So when I woke up on Monday morning, I actually felt relieved that I had to go to school. Dad said we'd take weekdays off, although he did tell me to be home before dinner so we could review my practice sessions for improvements (which he always recorded on his gauntlets that could apparently do everything).

Because I lived in such a small town, the school was only about fifteen minutes away by foot. So I always walked there, which was kind of weird, because I was used to taking the subway to my old school back in New York. Not that I was complaining, though, because the subway was always too loud and crowded and dirty for my tastes.

But it was also very boring, because I was apparently the only kid in the entire town who walked to school. Everyone else either took the small school bus, were driven there by their parents, or drove themselves. I had a driver's license, but I didn't have a car of my own yet, mostly because I didn't need one back in New York, although now that I thought about it, I figured I would need to buy one at some point (unless I learned how to fly, that is).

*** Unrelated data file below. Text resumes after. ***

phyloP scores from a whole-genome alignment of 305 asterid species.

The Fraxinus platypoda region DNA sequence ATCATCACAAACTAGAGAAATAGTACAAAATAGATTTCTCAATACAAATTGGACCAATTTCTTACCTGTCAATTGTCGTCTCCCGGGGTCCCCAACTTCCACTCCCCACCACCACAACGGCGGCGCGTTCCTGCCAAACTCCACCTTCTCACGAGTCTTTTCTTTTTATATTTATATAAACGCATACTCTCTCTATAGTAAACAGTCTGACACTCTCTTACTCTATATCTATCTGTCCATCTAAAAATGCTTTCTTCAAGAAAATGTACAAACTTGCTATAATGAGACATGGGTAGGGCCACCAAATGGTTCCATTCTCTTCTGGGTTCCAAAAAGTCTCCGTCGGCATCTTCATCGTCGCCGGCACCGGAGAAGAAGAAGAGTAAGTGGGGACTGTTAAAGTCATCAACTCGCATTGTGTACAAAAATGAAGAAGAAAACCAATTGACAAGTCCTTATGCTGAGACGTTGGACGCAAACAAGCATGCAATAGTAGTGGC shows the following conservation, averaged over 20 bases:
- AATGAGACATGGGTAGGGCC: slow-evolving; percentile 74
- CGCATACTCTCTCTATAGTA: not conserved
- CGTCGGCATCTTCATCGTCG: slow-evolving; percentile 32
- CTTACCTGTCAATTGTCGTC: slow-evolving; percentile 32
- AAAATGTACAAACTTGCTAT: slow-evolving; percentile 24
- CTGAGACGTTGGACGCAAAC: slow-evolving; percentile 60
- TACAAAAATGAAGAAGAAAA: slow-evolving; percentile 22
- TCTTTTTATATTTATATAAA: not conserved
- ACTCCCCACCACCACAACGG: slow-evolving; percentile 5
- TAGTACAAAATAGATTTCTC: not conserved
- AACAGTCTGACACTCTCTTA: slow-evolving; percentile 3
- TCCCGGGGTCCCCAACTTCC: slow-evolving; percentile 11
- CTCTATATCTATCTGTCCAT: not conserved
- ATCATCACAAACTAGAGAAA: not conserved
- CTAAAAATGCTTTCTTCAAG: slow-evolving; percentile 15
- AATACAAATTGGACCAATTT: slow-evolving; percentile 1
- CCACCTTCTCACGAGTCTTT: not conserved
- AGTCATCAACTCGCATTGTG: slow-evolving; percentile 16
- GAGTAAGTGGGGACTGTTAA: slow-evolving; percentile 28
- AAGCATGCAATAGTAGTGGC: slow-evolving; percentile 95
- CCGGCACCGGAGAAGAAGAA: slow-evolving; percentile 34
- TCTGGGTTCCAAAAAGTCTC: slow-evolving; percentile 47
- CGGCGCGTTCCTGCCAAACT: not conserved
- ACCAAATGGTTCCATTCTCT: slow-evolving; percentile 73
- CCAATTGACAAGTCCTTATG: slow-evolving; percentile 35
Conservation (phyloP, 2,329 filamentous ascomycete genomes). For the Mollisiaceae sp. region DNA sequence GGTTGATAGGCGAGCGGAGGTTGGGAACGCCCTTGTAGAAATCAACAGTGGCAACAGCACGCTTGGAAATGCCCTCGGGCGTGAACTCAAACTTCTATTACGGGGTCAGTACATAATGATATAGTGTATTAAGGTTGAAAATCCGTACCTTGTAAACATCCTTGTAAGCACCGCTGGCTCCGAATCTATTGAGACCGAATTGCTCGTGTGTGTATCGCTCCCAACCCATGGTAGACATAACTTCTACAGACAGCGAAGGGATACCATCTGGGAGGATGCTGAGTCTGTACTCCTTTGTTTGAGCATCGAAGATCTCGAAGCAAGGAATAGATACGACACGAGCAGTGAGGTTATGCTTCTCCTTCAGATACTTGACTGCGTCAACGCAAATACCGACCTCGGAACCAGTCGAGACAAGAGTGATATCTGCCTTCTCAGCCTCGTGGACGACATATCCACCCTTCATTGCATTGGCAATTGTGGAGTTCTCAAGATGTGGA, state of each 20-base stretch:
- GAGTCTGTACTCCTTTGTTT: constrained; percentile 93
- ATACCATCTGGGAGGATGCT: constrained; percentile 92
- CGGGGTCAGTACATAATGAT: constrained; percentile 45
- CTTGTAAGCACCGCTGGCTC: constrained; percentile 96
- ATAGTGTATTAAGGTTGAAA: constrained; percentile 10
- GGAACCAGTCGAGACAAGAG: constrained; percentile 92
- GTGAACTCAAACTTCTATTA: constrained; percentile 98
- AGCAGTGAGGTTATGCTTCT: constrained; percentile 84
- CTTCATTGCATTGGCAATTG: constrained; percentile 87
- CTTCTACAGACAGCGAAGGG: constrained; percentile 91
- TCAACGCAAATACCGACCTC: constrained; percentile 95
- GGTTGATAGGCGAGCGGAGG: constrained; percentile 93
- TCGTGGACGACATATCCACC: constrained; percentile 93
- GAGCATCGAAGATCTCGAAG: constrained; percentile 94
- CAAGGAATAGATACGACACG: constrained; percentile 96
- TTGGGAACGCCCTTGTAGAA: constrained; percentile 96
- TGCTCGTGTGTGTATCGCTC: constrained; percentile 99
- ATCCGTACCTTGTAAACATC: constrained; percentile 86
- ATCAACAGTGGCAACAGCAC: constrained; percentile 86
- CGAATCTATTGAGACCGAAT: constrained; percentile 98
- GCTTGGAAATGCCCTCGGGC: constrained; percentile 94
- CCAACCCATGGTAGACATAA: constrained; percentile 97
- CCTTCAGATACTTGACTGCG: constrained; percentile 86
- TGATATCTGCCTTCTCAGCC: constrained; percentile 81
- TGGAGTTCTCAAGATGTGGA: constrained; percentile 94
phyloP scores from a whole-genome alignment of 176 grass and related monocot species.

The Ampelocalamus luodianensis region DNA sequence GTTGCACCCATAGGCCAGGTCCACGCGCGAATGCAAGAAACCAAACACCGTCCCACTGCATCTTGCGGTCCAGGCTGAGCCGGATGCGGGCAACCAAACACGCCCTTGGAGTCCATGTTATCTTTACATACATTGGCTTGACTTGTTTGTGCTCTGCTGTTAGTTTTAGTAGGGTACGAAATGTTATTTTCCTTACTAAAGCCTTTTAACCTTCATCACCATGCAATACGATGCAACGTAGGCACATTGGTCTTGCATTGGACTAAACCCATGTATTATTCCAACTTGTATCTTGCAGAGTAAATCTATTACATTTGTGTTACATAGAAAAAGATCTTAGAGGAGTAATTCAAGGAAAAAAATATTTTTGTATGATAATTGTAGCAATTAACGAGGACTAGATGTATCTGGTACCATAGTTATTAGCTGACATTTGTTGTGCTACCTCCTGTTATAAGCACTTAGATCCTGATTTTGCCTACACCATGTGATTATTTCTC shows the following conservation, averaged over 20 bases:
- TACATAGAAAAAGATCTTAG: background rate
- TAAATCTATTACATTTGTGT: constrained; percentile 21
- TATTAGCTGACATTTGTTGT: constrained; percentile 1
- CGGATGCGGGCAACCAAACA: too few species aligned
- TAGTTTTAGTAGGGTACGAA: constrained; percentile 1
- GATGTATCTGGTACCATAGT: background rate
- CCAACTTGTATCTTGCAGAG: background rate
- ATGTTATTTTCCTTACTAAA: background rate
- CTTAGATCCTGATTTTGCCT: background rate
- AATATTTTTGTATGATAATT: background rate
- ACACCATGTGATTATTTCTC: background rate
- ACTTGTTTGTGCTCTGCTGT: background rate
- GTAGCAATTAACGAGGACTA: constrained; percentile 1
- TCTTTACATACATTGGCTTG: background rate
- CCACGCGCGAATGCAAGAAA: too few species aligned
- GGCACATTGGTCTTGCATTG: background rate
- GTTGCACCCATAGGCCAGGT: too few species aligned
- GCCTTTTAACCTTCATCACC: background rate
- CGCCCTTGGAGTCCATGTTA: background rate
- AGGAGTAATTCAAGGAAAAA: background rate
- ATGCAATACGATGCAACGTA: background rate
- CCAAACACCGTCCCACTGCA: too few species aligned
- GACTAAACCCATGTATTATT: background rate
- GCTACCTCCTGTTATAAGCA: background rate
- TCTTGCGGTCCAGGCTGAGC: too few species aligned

The morning air was nice and cool, but I knew it would get hot soon, which is why I walked quickly. I hoped to get to the school, which was several streets away, before the heat hit, because I had learned very quickly that Texas fall was nowhere near as cold as New York fall.

Still, I hadn't had a very good breakfast this morning due to the fact that I had tried to leave in a hurry to make sure I got to school on time, so I decided to take a quick detour to the convenience store to grab a burrito or something.

So I made my way to the convenience store, which was only a little bit out of my main path to school. I had only been in it a few times before, when my family first moved to Silvers before school started, but I already had its location memorized because I liked the place.